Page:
Pacemaker-like Device for Weight Loss Makes News
Could a revolutionary new device be the answer for weight loss for many Americans? Here are two news reports that say yes, but with this one caveat to the answer.
ABC News recently reported that the biotech company EnteroMedics may have come up with a new FDA-approved, pacemaker-like weight loss device that could help many Americans finally lose weight.
With an estimated one-third of the country diagnosed as being overweight or obese, researchers are trying to find new options for those who are having difficulty losing weight. One of the latest options that does not require major surgery or sticking to a rigorous diet is the EnteroMedics “Maestro Rechargeable System”―more commonly referred to as “VBLOC”―that consists of an electrical pulse generator and wire leads with electrodes that are implanted surgically around the abdominal vagus nerve.
The mechanism of action of the device is to send intermittent electrical pulses to the abdominal vagus nerve, which is involved in sending messages to the brain indicating whether the stomach is empty or full. Researchers believe that sending electrical pulses to the nerve blocks its normal brain-signaling function, leaving the patient feeling full rather hungry. The result is that the patient with the implant will be better able to control his or her cravings and thus eat less.
In a study consisting of 233 patients diagnosed as obese, all were provided with the VBLOC implant. However, as a control, in 76 of the patients the VBLOC was not activated so that a comparison of results could be made regarding whether electrical pulses were effective in blocking the vagus nerve from signaling the brain that the stomach was empty.
What the study showed was that after 12 months on activated VBLOC, the experimental group lost 8.5 percent more of its excess weight than the control group with approximately half losing at least 20 percent or greater of their excess weight.
According to a statement made by Dr. Scott Shikora, EnteroMedics' Chief Consulting Medical Officer, "VBLOC Therapy offers an entirely new approach to the treatment of obesity. By blocking signals along the nerves that connect the brain and stomach, VBLOC reduces feelings of hunger and promotes earlier feelings of fullness, which can help people with obesity reduce the number of calories consumed and promote safe, healthy and durable weight loss."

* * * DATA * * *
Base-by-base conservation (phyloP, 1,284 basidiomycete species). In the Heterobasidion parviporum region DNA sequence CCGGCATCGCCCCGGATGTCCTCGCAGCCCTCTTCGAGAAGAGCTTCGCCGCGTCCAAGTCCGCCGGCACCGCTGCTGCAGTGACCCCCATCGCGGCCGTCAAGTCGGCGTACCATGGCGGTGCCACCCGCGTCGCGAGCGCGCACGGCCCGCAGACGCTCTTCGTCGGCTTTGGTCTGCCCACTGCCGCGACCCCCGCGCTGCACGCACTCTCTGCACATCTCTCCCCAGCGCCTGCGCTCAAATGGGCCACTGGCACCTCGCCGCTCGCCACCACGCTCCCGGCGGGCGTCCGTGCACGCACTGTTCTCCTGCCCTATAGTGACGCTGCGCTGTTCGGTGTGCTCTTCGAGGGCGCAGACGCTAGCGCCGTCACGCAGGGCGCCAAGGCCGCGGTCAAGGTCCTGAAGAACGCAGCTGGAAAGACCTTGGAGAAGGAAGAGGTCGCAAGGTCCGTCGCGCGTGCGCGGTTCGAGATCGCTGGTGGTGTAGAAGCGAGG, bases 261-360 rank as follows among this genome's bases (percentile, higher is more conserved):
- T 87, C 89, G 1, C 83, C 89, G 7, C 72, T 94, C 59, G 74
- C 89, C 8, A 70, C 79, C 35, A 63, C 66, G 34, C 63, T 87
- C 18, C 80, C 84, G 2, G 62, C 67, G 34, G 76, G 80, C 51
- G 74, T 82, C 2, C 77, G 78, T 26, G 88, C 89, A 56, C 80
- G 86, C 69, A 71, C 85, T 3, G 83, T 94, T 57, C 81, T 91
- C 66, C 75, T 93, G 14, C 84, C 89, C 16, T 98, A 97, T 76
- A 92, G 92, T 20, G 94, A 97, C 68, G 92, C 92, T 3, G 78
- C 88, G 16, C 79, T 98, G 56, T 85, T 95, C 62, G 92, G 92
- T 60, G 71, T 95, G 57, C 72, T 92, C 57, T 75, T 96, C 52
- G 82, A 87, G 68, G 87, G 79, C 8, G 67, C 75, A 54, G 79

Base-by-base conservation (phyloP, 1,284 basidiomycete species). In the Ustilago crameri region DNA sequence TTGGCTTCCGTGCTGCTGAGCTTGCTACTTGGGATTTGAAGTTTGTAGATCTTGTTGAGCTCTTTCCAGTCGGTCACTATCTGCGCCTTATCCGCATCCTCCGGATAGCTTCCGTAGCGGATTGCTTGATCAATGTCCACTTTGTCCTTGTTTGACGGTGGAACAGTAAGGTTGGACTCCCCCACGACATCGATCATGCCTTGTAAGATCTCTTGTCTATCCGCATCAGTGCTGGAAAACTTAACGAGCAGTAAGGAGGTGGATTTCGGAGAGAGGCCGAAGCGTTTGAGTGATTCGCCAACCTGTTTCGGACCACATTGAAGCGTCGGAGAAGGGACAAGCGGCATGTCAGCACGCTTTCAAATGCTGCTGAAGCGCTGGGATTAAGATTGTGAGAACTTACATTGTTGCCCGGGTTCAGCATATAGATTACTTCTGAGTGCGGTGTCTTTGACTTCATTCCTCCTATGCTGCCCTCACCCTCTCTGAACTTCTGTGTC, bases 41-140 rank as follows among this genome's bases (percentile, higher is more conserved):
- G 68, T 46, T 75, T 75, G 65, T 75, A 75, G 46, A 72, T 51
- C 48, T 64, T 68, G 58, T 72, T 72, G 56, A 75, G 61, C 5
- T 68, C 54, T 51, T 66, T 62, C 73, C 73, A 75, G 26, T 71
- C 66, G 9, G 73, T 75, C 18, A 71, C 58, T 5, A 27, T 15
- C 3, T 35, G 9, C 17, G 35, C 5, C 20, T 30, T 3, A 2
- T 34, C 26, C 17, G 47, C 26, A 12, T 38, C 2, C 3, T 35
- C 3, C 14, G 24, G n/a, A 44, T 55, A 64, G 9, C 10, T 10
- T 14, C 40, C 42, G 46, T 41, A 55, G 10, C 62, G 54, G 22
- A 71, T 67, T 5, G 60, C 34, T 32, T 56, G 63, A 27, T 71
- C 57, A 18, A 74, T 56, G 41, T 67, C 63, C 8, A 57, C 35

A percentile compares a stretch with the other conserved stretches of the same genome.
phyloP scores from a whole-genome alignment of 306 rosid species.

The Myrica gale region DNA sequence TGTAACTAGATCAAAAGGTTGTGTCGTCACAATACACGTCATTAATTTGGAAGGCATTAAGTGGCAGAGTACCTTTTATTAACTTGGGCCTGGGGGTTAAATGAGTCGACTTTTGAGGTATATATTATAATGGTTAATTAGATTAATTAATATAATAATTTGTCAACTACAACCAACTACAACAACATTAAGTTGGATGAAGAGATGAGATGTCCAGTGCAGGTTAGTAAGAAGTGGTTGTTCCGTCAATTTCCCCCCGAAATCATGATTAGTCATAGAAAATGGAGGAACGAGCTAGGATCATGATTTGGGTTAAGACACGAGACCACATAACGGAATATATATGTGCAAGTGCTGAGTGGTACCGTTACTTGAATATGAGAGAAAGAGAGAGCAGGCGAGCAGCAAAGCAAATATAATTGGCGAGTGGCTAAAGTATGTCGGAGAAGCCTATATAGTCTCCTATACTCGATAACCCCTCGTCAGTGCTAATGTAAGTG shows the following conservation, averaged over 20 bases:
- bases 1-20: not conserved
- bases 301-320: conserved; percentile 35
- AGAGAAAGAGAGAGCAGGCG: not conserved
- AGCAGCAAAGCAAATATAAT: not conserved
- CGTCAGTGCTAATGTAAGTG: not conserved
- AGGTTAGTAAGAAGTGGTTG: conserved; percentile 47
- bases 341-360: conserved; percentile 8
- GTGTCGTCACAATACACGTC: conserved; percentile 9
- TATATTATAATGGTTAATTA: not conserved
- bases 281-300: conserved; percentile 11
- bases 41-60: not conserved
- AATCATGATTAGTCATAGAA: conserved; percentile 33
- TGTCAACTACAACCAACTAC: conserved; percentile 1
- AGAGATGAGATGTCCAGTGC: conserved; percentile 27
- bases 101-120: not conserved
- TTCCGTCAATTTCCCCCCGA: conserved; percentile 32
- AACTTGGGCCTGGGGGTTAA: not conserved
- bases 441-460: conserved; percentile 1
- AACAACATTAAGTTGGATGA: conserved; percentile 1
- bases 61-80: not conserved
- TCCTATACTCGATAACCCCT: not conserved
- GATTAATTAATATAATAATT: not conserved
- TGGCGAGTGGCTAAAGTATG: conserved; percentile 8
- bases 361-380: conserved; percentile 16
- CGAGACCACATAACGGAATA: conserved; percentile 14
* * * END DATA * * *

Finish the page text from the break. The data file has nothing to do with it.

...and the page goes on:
However, a WTNH News reports cautions viewers that individual weight loss results achieved from using VBLOC may be much less than those observed in the study:
WTNH News reports that Dr. Nissen Nahmias, a bariatric surgeon at St. Francis Hospital & Medical Center who has implanted patients with the VBLOC during a clinical trial while he was a fellow at a Virginia hospital, stated that his experience is that it’s an alternative designed to help shed 10-percent of the extra weight.
“The results were modest…if you have 100 pounds of excess, the goal would be to lose about 10-15 for every 100 pounds and you would probably lose 8 to 10 pounds,” said Dr. Nahmias pointing out that a gastric bypass would be more effective, but it comes with a higher risk of complications due to it being a significantly more invasive surgical procedure.
“It’s an option for those that are on the fence about a big life-altering operation,” said Dr. Nahmias.
And while the results from the initial study did fall short of expected outcomes by the researchers, the FDA found the procedure safe enough and with enough merit to grant approval for the physicians to provide the VBLOC therapy for obese patients having difficulty losing weight by more conventional and traditional methods.
According to a news release by the FDA, that as part of the approval, EnteroMedics must conduct a five year post approval study that will follow at least 100 patients and collect additional safety and effectiveness data including weight loss, adverse events, surgical revisions and explants and changes in obesity-related conditions.
FDA press release― “FDA approves first-of-kind device to treat obesity”